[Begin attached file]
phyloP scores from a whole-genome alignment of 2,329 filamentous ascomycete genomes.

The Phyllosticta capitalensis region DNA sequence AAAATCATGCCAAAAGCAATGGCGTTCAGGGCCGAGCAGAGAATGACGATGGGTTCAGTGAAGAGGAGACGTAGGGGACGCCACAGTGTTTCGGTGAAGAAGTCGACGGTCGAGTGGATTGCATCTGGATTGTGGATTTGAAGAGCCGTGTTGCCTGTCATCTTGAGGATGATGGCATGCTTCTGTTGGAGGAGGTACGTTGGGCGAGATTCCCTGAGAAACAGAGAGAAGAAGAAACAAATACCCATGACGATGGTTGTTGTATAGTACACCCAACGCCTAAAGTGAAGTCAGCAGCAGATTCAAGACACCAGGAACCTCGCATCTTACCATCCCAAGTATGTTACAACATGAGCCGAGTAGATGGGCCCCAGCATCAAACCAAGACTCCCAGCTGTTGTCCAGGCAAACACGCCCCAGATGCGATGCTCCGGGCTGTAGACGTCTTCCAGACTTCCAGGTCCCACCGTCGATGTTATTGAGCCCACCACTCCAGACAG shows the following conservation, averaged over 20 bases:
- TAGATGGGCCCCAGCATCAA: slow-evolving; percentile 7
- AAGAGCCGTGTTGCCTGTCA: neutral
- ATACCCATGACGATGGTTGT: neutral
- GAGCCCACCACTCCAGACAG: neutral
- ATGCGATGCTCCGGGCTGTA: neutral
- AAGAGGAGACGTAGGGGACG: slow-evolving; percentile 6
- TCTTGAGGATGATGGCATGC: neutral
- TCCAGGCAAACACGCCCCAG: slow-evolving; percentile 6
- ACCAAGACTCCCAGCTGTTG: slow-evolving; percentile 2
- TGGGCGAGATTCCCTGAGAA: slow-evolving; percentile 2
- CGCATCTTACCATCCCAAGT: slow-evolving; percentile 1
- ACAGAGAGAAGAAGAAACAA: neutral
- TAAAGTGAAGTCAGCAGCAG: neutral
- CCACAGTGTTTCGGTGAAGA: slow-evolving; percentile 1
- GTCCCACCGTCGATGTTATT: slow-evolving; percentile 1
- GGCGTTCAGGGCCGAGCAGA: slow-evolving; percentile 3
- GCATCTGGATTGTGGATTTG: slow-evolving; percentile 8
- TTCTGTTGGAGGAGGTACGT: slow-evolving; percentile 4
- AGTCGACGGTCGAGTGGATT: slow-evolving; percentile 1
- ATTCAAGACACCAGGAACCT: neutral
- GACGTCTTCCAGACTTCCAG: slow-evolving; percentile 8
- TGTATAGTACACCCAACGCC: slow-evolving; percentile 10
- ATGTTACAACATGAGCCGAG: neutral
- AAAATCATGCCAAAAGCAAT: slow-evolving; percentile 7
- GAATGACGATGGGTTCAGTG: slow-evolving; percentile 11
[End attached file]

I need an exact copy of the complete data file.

phyloP scores from a whole-genome alignment of 2,329 filamentous ascomycete genomes.

The Phyllosticta capitalensis region DNA sequence AAAATCATGCCAAAAGCAATGGCGTTCAGGGCCGAGCAGAGAATGACGATGGGTTCAGTGAAGAGGAGACGTAGGGGACGCCACAGTGTTTCGGTGAAGAAGTCGACGGTCGAGTGGATTGCATCTGGATTGTGGATTTGAAGAGCCGTGTTGCCTGTCATCTTGAGGATGATGGCATGCTTCTGTTGGAGGAGGTACGTTGGGCGAGATTCCCTGAGAAACAGAGAGAAGAAGAAACAAATACCCATGACGATGGTTGTTGTATAGTACACCCAACGCCTAAAGTGAAGTCAGCAGCAGATTCAAGACACCAGGAACCTCGCATCTTACCATCCCAAGTATGTTACAACATGAGCCGAGTAGATGGGCCCCAGCATCAAACCAAGACTCCCAGCTGTTGTCCAGGCAAACACGCCCCAGATGCGATGCTCCGGGCTGTAGACGTCTTCCAGACTTCCAGGTCCCACCGTCGATGTTATTGAGCCCACCACTCCAGACAG shows the following conservation, averaged over 20 bases:
- TAGATGGGCCCCAGCATCAA: slow-evolving; percentile 7
- AAGAGCCGTGTTGCCTGTCA: neutral
- ATACCCATGACGATGGTTGT: neutral
- GAGCCCACCACTCCAGACAG: neutral
- ATGCGATGCTCCGGGCTGTA: neutral
- AAGAGGAGACGTAGGGGACG: slow-evolving; percentile 6
- TCTTGAGGATGATGGCATGC: neutral
- TCCAGGCAAACACGCCCCAG: slow-evolving; percentile 6
- ACCAAGACTCCCAGCTGTTG: slow-evolving; percentile 2
- TGGGCGAGATTCCCTGAGAA: slow-evolving; percentile 2
- CGCATCTTACCATCCCAAGT: slow-evolving; percentile 1
- ACAGAGAGAAGAAGAAACAA: neutral
- TAAAGTGAAGTCAGCAGCAG: neutral
- CCACAGTGTTTCGGTGAAGA: slow-evolving; percentile 1
- GTCCCACCGTCGATGTTATT: slow-evolving; percentile 1
- GGCGTTCAGGGCCGAGCAGA: slow-evolving; percentile 3
- GCATCTGGATTGTGGATTTG: slow-evolving; percentile 8
- TTCTGTTGGAGGAGGTACGT: slow-evolving; percentile 4
- AGTCGACGGTCGAGTGGATT: slow-evolving; percentile 1
- ATTCAAGACACCAGGAACCT: neutral
- GACGTCTTCCAGACTTCCAG: slow-evolving; percentile 8
- TGTATAGTACACCCAACGCC: slow-evolving; percentile 10
- ATGTTACAACATGAGCCGAG: neutral
- AAAATCATGCCAAAAGCAAT: slow-evolving; percentile 7
- GAATGACGATGGGTTCAGTG: slow-evolving; percentile 11